Caregiving and ALS: It Takes a Village


The ALS journey is difficult, so whether it is family, or friends or community volunteers, finding people who are willing to help, and accepting the help they are able to give, can make all the difference.

Lamar and Kristina Woody say that the best version of their “village” right now is found within their friendships. “We are so grateful for their ongoing love and support of our family. They are with us when we laugh, which we all love to do, and they are with us on the hard days when we don’t,” says Kristina.

We had the privilege of sitting down with the Woody family’s “village,” to talk about ALS, how it impacts their everyday life, and their incredible devotion to be a part of the family’s ALS journey. Here’s what they had to say.

How did you come to know Kristina and Lamar?

Joy: I met Kristina through work. She was the nurse at our school, and I met Lamar through Kristina. He loves music and he was teaching music lessons at Spicer's, which is right next to where my daughter took dance. And so we would see them several different places where we would go.

Christi: I know Kristina and Lamar from school. She was our school nurse and was right up the hallway from us. And we're like a family and we get into people's business real fast. You kind of walk through hard stuff in public school together.

Monica: Same thing, from the school. I think we gravitated towards each other not only because we look similar, but we just figured out there's so many similarities, it's almost scary. And I guess she put up with me. So I'm like, "Hey, you're my best friend." They're just absolutely wonderful people that…you want to surround yourself with people that make you better and I feel like that definitely. I feel like I'm a better person knowing them and it's reflective. I mean, it's great. It's a win-win.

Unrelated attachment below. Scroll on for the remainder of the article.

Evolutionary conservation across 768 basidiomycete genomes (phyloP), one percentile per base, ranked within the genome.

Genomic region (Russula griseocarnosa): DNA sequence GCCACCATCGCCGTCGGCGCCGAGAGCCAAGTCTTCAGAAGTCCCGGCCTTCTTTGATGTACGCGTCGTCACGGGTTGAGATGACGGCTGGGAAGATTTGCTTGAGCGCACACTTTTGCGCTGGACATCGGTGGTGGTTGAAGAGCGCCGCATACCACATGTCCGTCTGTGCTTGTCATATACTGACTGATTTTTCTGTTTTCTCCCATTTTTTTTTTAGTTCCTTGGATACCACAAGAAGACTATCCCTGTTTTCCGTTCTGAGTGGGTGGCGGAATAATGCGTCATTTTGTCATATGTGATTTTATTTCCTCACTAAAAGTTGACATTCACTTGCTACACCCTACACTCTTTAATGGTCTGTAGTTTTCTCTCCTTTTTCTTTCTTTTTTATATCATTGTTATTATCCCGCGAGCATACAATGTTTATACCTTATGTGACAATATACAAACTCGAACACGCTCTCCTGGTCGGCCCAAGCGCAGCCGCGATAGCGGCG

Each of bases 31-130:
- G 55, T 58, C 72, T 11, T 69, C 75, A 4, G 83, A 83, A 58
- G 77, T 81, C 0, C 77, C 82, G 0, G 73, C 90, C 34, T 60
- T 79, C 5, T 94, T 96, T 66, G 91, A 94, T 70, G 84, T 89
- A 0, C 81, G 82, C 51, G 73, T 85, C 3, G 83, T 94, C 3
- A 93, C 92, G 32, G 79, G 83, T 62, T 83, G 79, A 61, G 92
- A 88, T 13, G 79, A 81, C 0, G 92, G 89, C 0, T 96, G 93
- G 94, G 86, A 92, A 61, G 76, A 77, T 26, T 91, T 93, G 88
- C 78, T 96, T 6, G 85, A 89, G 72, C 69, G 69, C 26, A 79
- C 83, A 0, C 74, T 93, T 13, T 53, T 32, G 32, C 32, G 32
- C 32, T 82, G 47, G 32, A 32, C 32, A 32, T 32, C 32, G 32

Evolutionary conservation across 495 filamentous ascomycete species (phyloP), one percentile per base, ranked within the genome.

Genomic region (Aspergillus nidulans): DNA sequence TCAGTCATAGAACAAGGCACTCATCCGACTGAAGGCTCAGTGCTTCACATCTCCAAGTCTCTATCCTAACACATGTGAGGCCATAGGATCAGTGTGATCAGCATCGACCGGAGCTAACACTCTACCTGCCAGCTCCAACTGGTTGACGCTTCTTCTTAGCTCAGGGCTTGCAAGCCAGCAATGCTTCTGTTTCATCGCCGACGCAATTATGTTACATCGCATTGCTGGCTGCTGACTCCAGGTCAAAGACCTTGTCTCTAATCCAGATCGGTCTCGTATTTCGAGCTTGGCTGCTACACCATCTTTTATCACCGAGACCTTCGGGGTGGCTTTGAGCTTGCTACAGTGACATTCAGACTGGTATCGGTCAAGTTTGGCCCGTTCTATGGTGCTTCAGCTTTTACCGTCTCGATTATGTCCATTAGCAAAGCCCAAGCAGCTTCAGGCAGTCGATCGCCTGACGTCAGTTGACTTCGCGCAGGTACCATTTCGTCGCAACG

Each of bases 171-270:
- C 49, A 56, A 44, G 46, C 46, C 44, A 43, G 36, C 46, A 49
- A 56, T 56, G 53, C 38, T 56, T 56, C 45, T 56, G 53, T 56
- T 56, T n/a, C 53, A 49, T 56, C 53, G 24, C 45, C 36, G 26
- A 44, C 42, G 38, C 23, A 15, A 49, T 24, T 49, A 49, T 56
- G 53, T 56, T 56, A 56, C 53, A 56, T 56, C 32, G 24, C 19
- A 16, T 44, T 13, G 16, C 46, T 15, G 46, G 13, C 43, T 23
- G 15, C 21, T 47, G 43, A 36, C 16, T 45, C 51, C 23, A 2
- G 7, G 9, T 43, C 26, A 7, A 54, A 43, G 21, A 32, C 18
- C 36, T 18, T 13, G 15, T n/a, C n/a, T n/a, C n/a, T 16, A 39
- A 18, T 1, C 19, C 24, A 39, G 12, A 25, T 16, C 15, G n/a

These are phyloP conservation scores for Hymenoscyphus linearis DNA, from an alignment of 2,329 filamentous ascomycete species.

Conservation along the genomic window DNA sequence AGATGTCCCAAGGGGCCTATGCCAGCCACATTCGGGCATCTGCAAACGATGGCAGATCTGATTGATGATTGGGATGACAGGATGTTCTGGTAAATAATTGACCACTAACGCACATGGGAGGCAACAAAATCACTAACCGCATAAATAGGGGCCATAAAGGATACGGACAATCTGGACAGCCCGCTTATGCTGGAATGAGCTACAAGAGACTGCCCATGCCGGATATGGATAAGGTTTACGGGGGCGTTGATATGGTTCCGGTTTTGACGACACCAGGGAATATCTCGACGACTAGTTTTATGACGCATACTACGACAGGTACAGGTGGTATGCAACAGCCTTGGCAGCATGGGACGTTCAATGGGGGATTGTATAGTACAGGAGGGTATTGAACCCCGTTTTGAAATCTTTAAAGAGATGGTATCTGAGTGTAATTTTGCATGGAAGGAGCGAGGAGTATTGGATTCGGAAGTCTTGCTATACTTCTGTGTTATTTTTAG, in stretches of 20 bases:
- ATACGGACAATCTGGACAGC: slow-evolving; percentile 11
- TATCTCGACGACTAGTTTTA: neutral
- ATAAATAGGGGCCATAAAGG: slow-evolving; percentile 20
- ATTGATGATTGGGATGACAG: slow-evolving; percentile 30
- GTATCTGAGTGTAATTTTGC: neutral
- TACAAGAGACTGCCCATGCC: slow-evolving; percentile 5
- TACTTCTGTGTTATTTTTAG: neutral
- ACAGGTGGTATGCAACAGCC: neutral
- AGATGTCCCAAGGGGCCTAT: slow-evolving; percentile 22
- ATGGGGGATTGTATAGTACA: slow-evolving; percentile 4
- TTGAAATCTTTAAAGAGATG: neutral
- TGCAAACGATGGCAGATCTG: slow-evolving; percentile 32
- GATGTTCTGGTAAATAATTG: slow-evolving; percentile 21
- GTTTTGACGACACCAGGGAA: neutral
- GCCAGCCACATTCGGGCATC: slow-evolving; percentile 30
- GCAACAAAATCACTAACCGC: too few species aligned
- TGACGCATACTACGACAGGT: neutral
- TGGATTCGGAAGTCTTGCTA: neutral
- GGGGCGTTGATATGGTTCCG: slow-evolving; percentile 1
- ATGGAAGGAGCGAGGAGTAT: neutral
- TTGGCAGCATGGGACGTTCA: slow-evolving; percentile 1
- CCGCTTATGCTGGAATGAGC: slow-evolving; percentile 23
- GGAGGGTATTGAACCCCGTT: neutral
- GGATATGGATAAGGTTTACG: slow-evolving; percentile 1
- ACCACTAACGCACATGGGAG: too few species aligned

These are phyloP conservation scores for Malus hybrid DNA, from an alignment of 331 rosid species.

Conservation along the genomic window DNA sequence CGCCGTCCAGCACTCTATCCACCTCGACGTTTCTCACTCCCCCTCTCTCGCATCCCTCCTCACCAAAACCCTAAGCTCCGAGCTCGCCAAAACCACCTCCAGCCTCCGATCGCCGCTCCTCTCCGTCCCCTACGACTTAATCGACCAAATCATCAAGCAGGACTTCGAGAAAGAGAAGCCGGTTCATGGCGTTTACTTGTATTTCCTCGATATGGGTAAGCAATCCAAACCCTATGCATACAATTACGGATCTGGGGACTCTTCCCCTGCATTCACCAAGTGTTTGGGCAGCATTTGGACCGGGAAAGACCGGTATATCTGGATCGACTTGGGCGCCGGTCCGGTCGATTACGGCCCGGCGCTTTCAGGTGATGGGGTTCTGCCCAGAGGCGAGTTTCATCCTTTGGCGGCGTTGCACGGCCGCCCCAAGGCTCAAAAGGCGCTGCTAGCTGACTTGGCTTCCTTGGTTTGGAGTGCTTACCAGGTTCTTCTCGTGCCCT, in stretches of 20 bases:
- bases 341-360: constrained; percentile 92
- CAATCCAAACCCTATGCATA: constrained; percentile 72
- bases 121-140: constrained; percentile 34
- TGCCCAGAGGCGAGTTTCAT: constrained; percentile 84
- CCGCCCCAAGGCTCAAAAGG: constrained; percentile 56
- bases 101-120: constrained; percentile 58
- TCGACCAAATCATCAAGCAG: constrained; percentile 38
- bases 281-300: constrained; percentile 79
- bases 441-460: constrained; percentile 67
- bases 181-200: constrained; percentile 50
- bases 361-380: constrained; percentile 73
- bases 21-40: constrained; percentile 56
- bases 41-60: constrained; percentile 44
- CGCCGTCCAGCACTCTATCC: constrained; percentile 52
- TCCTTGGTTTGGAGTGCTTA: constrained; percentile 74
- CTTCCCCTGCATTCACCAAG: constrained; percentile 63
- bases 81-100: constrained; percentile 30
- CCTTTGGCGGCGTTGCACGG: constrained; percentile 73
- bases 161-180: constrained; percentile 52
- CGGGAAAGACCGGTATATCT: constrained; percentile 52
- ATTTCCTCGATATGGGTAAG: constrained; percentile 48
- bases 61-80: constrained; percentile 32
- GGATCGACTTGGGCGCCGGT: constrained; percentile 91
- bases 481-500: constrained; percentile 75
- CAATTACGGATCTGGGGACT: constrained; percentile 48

Kayla: I met Lamar, and he just has been an inspiration for me to find not only my singing voice, but my actual voice in the world. And it's just been so wonderful. It's just been an inspiration and I'm just here for it.

Nicole: I met Kristina and Lamar about seven or eight years ago. Our daughters were in My Gym together, which builds everything, motor skills, social skills and just meeting Kristina right off the bat. Just the most down to earth person. And when I met Lamar through her, gosh, I'm like, "There's something special about you guys - you are just grounded, and strong faith.” And you would never know what they're going through just by how they carry themselves every day. We are lifelong friends, just beautiful people like that are hard to come by and we became more of a family.

Did any of you know what ALS was before this or what did you know about it?

Monica: I think, before I met ALS, I think of Stephen Hawking. But it's different, it really is. That was the only thing that I knew beforehand and meeting it in real life, in a real person, it's definitely different.

Nicole: And I think too, when Lamar started first getting sick, we thought it was cancer or brain tumors, and then it wasn't until we found out it was ALS and we had to do the research. A lot of people don't know about it. And I told my husband, this is serious. This is something that they don't have a cure for.

Christi: I think you have the textbook definition of it. You know what it looks like, you think you do, but then you put the human element into it and it's the struggle. The day in day out that you're like, "This is not a small thing."

Kayla: I had no idea what ALS was, coming in. I had no idea, but I'm seeing it firsthand and I'm actually seeing an image of ALS and I know it's a hard thing and there needs to be more people out there that know and are aware of this disease, of this lifelong disease. More people need to know about it.

Christi: I mean, I would really want to define ALS as more like a “thief.” And that's what I really want to say. ALS is a thief, and it really is. And it's... you don't know what's happening next. There's not a chart where you can go to go, "Oh, this is the order of this."